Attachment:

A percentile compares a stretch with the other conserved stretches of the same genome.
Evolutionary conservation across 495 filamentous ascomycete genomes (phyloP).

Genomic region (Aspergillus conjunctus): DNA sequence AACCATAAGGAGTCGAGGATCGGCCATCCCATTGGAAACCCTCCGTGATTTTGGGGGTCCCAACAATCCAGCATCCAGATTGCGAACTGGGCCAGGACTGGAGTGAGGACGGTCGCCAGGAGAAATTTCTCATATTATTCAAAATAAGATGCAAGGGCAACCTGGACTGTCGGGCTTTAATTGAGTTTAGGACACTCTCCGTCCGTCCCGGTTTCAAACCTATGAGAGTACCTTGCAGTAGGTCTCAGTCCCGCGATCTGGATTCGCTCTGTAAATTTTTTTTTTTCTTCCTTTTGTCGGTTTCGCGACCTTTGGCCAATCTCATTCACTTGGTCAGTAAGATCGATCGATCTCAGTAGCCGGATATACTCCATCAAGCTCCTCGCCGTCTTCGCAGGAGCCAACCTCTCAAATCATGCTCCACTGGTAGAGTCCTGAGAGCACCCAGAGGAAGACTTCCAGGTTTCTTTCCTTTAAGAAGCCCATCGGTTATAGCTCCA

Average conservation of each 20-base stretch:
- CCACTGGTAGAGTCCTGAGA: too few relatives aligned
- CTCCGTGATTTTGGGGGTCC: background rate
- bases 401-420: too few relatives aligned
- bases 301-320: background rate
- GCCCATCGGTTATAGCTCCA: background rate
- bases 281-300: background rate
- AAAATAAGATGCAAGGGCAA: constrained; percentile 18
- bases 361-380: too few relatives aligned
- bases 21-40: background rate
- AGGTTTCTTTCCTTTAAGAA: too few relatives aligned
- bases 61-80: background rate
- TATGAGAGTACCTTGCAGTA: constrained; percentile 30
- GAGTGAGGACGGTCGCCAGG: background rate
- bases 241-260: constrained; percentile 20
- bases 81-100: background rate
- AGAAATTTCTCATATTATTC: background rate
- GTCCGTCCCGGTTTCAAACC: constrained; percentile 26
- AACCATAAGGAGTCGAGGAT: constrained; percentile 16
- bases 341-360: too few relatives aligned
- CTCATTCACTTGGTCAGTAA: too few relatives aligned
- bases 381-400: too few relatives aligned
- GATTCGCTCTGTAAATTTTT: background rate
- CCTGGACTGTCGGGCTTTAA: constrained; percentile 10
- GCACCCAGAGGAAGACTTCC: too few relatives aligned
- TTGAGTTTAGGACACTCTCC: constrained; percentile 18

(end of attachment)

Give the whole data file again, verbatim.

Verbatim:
A percentile compares a stretch with the other conserved stretches of the same genome.
Evolutionary conservation across 495 filamentous ascomycete genomes (phyloP).

Genomic region (Aspergillus conjunctus): DNA sequence AACCATAAGGAGTCGAGGATCGGCCATCCCATTGGAAACCCTCCGTGATTTTGGGGGTCCCAACAATCCAGCATCCAGATTGCGAACTGGGCCAGGACTGGAGTGAGGACGGTCGCCAGGAGAAATTTCTCATATTATTCAAAATAAGATGCAAGGGCAACCTGGACTGTCGGGCTTTAATTGAGTTTAGGACACTCTCCGTCCGTCCCGGTTTCAAACCTATGAGAGTACCTTGCAGTAGGTCTCAGTCCCGCGATCTGGATTCGCTCTGTAAATTTTTTTTTTTCTTCCTTTTGTCGGTTTCGCGACCTTTGGCCAATCTCATTCACTTGGTCAGTAAGATCGATCGATCTCAGTAGCCGGATATACTCCATCAAGCTCCTCGCCGTCTTCGCAGGAGCCAACCTCTCAAATCATGCTCCACTGGTAGAGTCCTGAGAGCACCCAGAGGAAGACTTCCAGGTTTCTTTCCTTTAAGAAGCCCATCGGTTATAGCTCCA

Average conservation of each 20-base stretch:
- CCACTGGTAGAGTCCTGAGA: too few relatives aligned
- CTCCGTGATTTTGGGGGTCC: background rate
- bases 401-420: too few relatives aligned
- bases 301-320: background rate
- GCCCATCGGTTATAGCTCCA: background rate
- bases 281-300: background rate
- AAAATAAGATGCAAGGGCAA: constrained; percentile 18
- bases 361-380: too few relatives aligned
- bases 21-40: background rate
- AGGTTTCTTTCCTTTAAGAA: too few relatives aligned
- bases 61-80: background rate
- TATGAGAGTACCTTGCAGTA: constrained; percentile 30
- GAGTGAGGACGGTCGCCAGG: background rate
- bases 241-260: constrained; percentile 20
- bases 81-100: background rate
- AGAAATTTCTCATATTATTC: background rate
- GTCCGTCCCGGTTTCAAACC: constrained; percentile 26
- AACCATAAGGAGTCGAGGAT: constrained; percentile 16
- bases 341-360: too few relatives aligned
- CTCATTCACTTGGTCAGTAA: too few relatives aligned
- bases 381-400: too few relatives aligned
- GATTCGCTCTGTAAATTTTT: background rate
- CCTGGACTGTCGGGCTTTAA: constrained; percentile 10
- GCACCCAGAGGAAGACTTCC: too few relatives aligned
- TTGAGTTTAGGACACTCTCC: constrained; percentile 18